During our webinar about Student Loans 101 (Repaying), participants asked dozens of questions about deferments and forbearances, grace periods, repayment plans, tax breaks, loan discharges, loan forgiveness and default. Here are the answers to many of the questions about repaying student loans.
Questions about Payments during the In-School Period
Can a cosigner make payment on a student’s loan while they go to school? Would it be better to be a cosigner and pay through student or take a parent loan and pay outside?
There are no prepayment penalties on federal or private student loans, so nothing stops a borrower or cosigner from making payments during the in-school, grace and repayment periods.
Some lenders offer interest rate reductions to borrowers who commit to making monthly payments on their private loans during the in-school and grace periods instead of full deferment. In-school payment options may include full payments, interest-only payments and fixed payments (typically $25 per loan per month).
With a parent loan, the parent maintains more control over the loan. The parent will receive loan statements on a parent loan, but not necessarily on a cosigned loan.
On the other hand, only the parent is required to repay a parent loan, while both the student borrower and the cosigner are required to repay a cosigned student loan. In both cases, the loan will appear on the parent’s credit history, affecting the parent’s eligibility for new credit, such as credit cards, auto loans and mortgages.
With a subsidized federal loan, can you make small payments against principal while still a student, and retain the subsidy through which the government pays the interest while you are in school?
If a loan servicer receives a payment on a federal loan before repayment is scheduled to begin, the payment is treated as a prepayment and is applied entirely to the principal balance of the loan.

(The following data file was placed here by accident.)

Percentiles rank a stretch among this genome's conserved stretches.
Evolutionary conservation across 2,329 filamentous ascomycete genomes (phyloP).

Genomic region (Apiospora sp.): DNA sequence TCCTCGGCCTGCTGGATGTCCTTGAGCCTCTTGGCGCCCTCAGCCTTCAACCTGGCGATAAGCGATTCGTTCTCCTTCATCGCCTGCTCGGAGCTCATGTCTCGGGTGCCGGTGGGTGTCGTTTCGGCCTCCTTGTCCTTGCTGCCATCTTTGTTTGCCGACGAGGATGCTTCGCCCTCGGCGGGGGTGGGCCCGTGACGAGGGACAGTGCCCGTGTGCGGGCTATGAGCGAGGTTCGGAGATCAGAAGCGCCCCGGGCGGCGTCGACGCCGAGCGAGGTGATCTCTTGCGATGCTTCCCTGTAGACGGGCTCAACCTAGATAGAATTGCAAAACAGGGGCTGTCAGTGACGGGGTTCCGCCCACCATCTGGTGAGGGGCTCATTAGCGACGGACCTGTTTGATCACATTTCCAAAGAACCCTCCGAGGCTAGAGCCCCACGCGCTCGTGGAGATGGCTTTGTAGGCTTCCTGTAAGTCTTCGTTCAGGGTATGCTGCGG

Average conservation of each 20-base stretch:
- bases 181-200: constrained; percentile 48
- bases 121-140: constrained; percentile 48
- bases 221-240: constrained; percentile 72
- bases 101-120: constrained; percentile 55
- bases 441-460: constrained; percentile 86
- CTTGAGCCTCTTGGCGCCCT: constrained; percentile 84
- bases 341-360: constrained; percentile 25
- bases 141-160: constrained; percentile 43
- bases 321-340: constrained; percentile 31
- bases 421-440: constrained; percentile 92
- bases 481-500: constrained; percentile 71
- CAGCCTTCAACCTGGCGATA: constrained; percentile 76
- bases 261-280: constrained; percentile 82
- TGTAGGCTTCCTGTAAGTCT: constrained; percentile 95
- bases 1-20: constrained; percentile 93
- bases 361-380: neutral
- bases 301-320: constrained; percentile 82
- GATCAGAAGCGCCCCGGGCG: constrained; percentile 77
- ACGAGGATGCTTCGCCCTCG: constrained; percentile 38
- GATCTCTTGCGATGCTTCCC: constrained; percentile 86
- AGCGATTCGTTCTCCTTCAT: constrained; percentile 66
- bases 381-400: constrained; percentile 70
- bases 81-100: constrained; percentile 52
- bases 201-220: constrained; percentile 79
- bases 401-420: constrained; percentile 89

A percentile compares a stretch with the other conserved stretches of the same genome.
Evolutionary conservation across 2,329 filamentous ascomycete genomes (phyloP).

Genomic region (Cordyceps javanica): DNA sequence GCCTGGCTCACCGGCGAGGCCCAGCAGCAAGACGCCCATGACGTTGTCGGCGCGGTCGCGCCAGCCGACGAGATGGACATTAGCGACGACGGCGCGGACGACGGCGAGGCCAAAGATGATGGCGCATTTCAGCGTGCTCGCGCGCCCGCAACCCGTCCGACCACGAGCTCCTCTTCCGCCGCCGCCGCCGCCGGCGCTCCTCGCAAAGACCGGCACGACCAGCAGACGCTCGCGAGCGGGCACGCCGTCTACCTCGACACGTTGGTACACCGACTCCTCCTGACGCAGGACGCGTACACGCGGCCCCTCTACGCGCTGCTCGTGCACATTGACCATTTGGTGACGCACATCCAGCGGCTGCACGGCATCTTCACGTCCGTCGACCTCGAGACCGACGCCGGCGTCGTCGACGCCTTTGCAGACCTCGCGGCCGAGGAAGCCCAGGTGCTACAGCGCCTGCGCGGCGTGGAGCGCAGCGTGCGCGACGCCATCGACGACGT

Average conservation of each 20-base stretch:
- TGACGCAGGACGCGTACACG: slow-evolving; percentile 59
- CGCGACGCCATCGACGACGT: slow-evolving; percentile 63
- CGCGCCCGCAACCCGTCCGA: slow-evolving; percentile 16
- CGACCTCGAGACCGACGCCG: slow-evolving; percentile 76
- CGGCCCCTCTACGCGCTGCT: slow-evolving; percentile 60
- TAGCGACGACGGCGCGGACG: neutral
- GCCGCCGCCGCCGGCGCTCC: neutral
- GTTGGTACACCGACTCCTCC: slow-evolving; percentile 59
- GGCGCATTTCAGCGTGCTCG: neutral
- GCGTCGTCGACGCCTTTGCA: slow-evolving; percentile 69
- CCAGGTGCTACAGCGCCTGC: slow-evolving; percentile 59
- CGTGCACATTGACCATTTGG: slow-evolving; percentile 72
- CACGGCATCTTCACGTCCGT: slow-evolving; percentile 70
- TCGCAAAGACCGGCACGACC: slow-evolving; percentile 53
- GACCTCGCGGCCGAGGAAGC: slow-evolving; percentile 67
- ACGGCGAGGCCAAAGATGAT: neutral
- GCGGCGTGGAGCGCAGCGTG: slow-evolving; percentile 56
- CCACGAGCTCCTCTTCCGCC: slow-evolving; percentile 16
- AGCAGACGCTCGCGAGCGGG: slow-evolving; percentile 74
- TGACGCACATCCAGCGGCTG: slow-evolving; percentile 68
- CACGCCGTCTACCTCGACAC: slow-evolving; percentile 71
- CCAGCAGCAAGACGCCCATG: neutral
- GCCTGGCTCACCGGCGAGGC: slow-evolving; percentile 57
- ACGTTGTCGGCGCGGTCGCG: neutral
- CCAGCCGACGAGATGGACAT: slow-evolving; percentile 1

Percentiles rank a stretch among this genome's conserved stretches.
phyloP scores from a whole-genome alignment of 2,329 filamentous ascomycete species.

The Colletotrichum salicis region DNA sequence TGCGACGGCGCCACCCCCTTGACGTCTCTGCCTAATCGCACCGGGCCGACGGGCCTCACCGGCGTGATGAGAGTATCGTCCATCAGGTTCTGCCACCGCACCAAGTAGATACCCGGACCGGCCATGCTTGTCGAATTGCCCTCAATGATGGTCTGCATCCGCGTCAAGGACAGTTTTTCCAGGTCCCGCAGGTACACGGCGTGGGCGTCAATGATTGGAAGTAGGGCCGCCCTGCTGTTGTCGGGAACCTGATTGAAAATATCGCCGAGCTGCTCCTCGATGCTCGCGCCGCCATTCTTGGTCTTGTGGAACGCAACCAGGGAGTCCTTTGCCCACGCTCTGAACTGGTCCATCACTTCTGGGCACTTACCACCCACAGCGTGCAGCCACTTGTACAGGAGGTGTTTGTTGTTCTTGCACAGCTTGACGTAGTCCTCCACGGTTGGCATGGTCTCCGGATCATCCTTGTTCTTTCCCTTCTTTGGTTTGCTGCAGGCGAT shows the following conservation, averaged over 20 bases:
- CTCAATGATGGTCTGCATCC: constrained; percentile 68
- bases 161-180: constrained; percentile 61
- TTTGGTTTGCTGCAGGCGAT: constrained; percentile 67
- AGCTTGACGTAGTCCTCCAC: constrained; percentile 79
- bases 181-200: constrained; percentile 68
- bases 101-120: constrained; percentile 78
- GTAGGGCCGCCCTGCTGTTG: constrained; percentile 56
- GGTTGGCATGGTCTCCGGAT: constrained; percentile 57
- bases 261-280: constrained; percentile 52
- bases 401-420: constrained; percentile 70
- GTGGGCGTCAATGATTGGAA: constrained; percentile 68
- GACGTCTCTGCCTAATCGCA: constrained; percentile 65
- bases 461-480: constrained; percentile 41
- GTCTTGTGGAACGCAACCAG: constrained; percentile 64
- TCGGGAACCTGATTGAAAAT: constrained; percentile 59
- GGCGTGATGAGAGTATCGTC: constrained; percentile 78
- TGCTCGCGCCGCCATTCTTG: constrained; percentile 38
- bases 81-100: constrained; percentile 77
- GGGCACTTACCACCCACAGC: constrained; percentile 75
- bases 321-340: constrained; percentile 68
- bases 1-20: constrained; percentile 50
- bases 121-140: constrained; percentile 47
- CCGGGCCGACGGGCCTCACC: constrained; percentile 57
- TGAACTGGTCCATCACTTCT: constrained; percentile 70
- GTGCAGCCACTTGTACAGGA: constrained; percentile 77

If such a prepayment is made on a subsidized loan, it will not affect the subsidized nature of the loan. The loan remains a subsidized loan and the federal government will continue to pay the interest that accrues during the in-school and grace periods.
However, the prepayment will reduce the principal balance of the loan, thereby reducing the interest that accrues and is paid by the U.S. Department of Education. You do not get to keep the difference from the amount of interest that would have accrued if not for the prepayment.
Strategically, it is better to apply extra payments to the principal balance of unsubsidized loans, not subsidized loans. This will save money on interest, since the interest that accrues on an unsubsidized loan during the in-school and grace periods is the responsibility of the borrower.
If a borrower has only subsidized loans, it may be better to wait until the loans enter repayment to make the extra payments. Prepayments have the same effect regardless of whether they are made during or at the end of the in-school and grace periods. It is better to wait until the end of the in-school and grace periods, so that you get the float.
Use our Student Loan Prepayment Calculator to evaluate the impact of making extra payments, showing you how much you save on interest by making extra payments and how much extra you’d have to pay to pay off your debt quicker.
With a Federal Stafford loan (in the child’s name), can a parent make a payment directly on principal while the student is in school?
Yes. There are no prepayment penalties on federal and private student loans. Generally, if a payment is made while the borrower is not obligated to make payments on the loan, the payment will be applied to the principal balance of the loan.